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Int. J. Mol. Sci. 2019, 20(6), 1433; https://doi.org/10.3390/ijms20061433

Article
The Genetic Background of Mice Influences the Effects of Cigarette Smoke on Onset and Severity of Experimental Autoimmune Encephalomyelitis
1
Theodor Kocher Institute, University of Bern, Freiestrasse 1, 3012 Bern, Switzerland
2
Institute of Virology and Immunology, Sensemattstrasse 293, 3147 Mittelhäusern, Switzerland
3
Department of Infectious Diseases and Pathobiology, Vetsuisse Faculty, University of Bern, 3012 Bern, Switzerland
4
Max-Planck-Institute for Neurobiology, Am Klopferspitz 18, 82152 Martinsried, Germany
*
Authors to whom correspondence should be addressed.
Received: 31 January 2019 / Accepted: 19 March 2019 / Published: 21 March 2019

Abstract

:
Multiple sclerosis (MS) is the most common inflammatory disorder of the central nervous system (CNS) in young adults leading to severe disability. Besides genetic traits, environmental factors contribute to MS pathogenesis. Cigarette smoking increases the risk of MS in an HLA-dependent fashion, but the underlying mechanisms remain unknown. Here, we explored the effect of cigarette smoke exposure on spontaneous and induced models of experimental autoimmune encephalomyelitis (EAE) by evaluating clinical disease and, when relevant, blood leukocytes and histopathology. In the relapsing-remitting (RR) transgenic model in SJL/J mice, we observed very low incidence in both smoke-exposed and control groups. In the optico-spinal encephalomyelitis (OSE) double transgenic model in C57BL/6 mice, the early onset of EAE prevented a meaningful evaluation of the effects of cigarette smoke. In EAE models induced by immunization, daily exposure to cigarette smoke caused a delayed onset of EAE followed by a protracted disease course in SJL/J mice. In contrast, cigarette smoke exposure ameliorated the EAE clinical score in C57BL/6J mice. Our exploratory studies therefore show that genetic background influences the effects of cigarette smoke on autoimmune neuroinflammation. Importantly, our findings expose the challenge of identifying an animal model for studying the influence of cigarette smoke in MS.
Keywords:
tobacco smoke; risk factor; multiple sclerosis; spontaneous experimental autoimmune encephalomyelitis; and induced experimental autoimmune encephalomyelitis

1. Introduction

Multiple sclerosis (MS) is a complex multifactorial disease caused by the interplay of genetic and environmental factors, which drive the inflammatory process in the central nervous system (CNS) causing tissue injury and, if untreated, irreversible disability in MS patients.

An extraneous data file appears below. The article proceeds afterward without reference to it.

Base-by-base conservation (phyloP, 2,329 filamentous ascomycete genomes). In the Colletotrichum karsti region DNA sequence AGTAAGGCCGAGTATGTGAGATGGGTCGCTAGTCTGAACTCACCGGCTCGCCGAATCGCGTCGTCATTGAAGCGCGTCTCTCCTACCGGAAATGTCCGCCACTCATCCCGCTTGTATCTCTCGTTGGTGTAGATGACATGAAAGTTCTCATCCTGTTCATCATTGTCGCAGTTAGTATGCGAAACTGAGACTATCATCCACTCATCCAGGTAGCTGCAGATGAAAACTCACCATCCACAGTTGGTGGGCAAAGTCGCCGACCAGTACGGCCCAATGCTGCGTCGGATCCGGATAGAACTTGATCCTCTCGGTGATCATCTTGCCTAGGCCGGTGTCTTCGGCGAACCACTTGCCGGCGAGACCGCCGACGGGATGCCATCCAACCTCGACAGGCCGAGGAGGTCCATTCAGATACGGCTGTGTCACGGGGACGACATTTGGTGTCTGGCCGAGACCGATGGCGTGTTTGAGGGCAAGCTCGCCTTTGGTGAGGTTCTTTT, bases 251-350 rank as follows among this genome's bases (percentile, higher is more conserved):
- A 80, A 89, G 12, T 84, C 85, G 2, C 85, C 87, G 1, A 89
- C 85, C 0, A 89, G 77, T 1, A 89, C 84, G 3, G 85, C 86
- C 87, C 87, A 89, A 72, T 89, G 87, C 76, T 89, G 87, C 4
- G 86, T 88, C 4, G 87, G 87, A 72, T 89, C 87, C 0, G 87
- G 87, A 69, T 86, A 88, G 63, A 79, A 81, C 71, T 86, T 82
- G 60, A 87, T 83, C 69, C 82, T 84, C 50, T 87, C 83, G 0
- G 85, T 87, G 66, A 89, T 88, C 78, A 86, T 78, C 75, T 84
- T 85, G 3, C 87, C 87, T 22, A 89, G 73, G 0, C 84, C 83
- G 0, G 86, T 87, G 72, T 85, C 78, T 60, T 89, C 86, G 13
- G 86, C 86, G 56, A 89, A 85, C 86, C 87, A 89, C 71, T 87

Genome-wide association studies (GWAS) using single nucleotide polymorphisms (SNPs) from the HapMap project have allowed for the use of an unbiased approach to search the whole genome and to identify SNPs associated with MS. To this end the International Multiple Sclerosis Genetics Consortium has associated over 230 genetic variants with an increased risk of developing MS [1,2]. Most of the MS-relevant polymorphisms are located either in or close to protein-coding regions directly linked to immune-related functions, supporting the argument that MS is a prototypic T-cell mediated autoimmune disease.
In addition, MS has environmental underpinnings. A large number of recent studies and metadata analysis indicate a positive and consistent correlation between smoking and the development of MS [3,4,5]. The confidence in this correlation is increased by the fact that the risk of MS augments with the cumulative dose of smoking [6,7]. Furthermore, no study has reported an inverse relationship and only very few reported no effect of smoking on risk of MS [8]. In addition, there is evidence that genetic factors and smoking have compounding effects. Studies of HLA genotypes have shown positive correlations between carriage of HLA-DRB1*15 and non-carriage of HLA-A*02 haplotypes with higher risks of developing MS [9]. Of note, the association observed between tobacco smoking and risk of MS were not found in case-control and cohort studies in Northern Europe evaluating the effect of moist snuff [7,10]. This strongly supports that the effect of tobacco is related to the effects of smoke on the lungs rather than to the effects of nicotine only.
Global consumption of cigarettes has increased more than three-fold from 1950 to 2000 [11], a time period during which MS incidence has been observed to significantly rise, particularly in females [12]. According to the World Health Organization, 28% of Europeans are actively smoking and a similar proportion of adults are ex-smokers. Therefore, the individual, societal, and economic burden of tobacco consumption are likely to remain high for the 21st century.